HealthTechnology

Rwanda advances health care delivery using medical drone

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Rwanda’s President Paul Kagame consistently proves to be a progressive and respected leader, politically and developmentally.  Since his leadership, Rwanda continues to change for the better, especially in the areas of poverty reduction, employment, and health care.

In recent months, Rwanda introduced a drone service in its healthcare delivery system. The drone service will make up to 150 deliveries of blood per day to cater for hard-to-reach communities in rural Rwanda. Postpartum hemorrhage – or blood loss – is the most common cause of death among pregnant women in Rwanda.

Drone in Kenya
Drone in Kenya

Hospitals in rural areas struggle to store enough blood due to the lack of adequate refrigerators, and the transportation of medical supplies to some remote regions of the country is hindered by impassable terrain, especially during the rainy season. Speaking at the launch on Friday 14 October, President Paul Kagame highlighted the importance of using “cutting edge technology to bypass the challenges of existing modes of transport”.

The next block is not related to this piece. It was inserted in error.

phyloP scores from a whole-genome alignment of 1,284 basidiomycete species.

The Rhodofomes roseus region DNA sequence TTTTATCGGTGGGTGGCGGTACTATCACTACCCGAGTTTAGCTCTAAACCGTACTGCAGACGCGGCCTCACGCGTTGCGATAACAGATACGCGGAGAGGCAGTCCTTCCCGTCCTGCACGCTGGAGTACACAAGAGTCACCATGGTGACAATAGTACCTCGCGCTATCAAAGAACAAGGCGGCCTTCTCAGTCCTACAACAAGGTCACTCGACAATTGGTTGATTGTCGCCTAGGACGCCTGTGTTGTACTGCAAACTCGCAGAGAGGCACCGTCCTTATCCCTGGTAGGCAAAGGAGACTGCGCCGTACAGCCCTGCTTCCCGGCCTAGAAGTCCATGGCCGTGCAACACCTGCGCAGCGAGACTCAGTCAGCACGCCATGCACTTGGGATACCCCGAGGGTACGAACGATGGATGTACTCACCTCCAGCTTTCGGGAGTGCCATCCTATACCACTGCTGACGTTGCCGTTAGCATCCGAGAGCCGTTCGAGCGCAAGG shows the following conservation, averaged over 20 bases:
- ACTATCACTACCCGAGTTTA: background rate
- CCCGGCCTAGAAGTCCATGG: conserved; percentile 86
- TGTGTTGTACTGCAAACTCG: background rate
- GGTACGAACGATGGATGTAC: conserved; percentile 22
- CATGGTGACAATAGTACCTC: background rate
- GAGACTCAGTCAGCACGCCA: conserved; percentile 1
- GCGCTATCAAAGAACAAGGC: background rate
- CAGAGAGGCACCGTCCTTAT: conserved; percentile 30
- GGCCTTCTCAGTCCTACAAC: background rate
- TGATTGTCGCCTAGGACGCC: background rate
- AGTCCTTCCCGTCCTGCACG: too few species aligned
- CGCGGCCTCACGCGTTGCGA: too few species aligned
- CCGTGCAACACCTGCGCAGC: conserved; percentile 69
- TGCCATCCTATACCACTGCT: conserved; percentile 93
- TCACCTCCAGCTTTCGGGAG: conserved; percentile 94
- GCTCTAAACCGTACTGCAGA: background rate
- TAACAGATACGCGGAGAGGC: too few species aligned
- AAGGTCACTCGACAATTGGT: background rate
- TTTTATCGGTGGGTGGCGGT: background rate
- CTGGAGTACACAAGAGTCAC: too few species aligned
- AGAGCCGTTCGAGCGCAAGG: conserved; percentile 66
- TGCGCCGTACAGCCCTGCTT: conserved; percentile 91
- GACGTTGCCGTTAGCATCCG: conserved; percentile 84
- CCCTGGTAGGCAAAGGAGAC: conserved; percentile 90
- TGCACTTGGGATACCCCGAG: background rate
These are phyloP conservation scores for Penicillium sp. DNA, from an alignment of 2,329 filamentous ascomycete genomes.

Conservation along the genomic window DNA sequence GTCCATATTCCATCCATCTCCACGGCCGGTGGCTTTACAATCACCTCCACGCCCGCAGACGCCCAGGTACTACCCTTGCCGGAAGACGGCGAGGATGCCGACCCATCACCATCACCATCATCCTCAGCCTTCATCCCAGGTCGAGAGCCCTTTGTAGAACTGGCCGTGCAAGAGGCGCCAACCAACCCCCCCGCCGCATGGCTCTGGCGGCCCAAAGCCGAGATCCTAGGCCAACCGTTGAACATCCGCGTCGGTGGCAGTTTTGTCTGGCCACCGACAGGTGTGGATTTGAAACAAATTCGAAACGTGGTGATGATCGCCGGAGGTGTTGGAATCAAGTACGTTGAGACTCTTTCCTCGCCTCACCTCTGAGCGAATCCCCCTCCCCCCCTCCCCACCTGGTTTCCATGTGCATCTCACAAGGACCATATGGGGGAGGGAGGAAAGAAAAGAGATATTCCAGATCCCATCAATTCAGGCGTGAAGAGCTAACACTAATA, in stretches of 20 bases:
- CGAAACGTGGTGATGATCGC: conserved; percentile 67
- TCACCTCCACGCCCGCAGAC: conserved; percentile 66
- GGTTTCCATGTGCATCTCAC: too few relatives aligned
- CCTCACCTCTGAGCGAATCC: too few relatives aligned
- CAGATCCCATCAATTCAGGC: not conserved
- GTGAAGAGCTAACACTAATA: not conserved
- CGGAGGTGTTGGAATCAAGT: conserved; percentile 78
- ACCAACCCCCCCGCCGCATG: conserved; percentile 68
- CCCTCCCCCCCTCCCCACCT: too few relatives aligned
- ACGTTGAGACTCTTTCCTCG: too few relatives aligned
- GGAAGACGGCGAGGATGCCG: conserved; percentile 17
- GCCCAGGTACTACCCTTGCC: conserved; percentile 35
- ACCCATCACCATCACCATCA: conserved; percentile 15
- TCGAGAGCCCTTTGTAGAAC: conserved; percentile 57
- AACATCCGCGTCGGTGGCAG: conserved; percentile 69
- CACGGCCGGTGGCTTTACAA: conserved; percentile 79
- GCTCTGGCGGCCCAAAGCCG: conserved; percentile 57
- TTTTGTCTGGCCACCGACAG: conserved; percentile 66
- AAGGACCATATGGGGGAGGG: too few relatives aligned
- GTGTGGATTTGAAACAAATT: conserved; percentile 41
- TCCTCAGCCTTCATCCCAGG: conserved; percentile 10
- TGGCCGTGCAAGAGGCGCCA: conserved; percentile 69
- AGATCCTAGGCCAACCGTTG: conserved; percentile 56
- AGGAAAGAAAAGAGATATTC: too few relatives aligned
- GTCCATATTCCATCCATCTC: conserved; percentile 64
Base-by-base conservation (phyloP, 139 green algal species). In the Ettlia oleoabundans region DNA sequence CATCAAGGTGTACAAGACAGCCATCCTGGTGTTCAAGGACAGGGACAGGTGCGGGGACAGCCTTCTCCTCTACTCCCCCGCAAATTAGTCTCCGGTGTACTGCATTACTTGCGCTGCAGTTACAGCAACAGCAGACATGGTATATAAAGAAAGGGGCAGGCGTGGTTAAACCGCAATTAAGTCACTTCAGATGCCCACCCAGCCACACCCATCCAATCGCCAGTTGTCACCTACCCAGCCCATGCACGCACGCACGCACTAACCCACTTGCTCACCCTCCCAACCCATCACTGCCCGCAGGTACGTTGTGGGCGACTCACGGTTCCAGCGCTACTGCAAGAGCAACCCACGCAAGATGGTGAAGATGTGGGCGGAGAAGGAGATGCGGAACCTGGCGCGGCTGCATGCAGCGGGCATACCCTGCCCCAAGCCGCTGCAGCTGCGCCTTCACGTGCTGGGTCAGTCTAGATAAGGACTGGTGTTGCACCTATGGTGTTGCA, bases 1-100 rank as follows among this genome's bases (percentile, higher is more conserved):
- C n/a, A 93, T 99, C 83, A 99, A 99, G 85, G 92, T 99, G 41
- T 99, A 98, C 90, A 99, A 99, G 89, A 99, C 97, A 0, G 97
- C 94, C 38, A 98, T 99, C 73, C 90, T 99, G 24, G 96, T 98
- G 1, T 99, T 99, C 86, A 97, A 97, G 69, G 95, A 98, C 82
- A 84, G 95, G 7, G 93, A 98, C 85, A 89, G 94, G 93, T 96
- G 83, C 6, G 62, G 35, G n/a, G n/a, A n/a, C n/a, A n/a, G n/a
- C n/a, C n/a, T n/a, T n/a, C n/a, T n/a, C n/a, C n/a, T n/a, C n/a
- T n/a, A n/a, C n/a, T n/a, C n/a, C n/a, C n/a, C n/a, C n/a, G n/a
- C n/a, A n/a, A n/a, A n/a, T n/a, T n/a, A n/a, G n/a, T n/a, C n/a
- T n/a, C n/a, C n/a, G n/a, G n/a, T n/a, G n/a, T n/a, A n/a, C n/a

“Drones are very useful, both commercially and for improving services in the health sector,” he said.” We are happy to be launching this innovative technology and to continue working with partners to develop it further.”

US-based Zipline, a robotics company, will operate the drone delivery system in partnership with United Parcel Service (UPS) and Global Alliance for Vaccines (Gavi). Zipline announced its partnership with the Rwandan government in April 2016 and had spent the last few months testing the system at a distribution center in the central district of Muhanga.

The center currently houses 15 custom-built drones, which can carry up to 1.5 kilograms of blood to a distance of up to 150 kilometers. Hospitals can order blood using text message, and the lifesaving medical supply will be parachuted to the delivery location in around 15 minutes.

The drone delivery service will be expanded to the Eastern region of Rwanda in early 2017, which will put almost every one of the country’s 11 million citizens within reach of instant delivery of lifesaving medicines, according to a Zip line statement.

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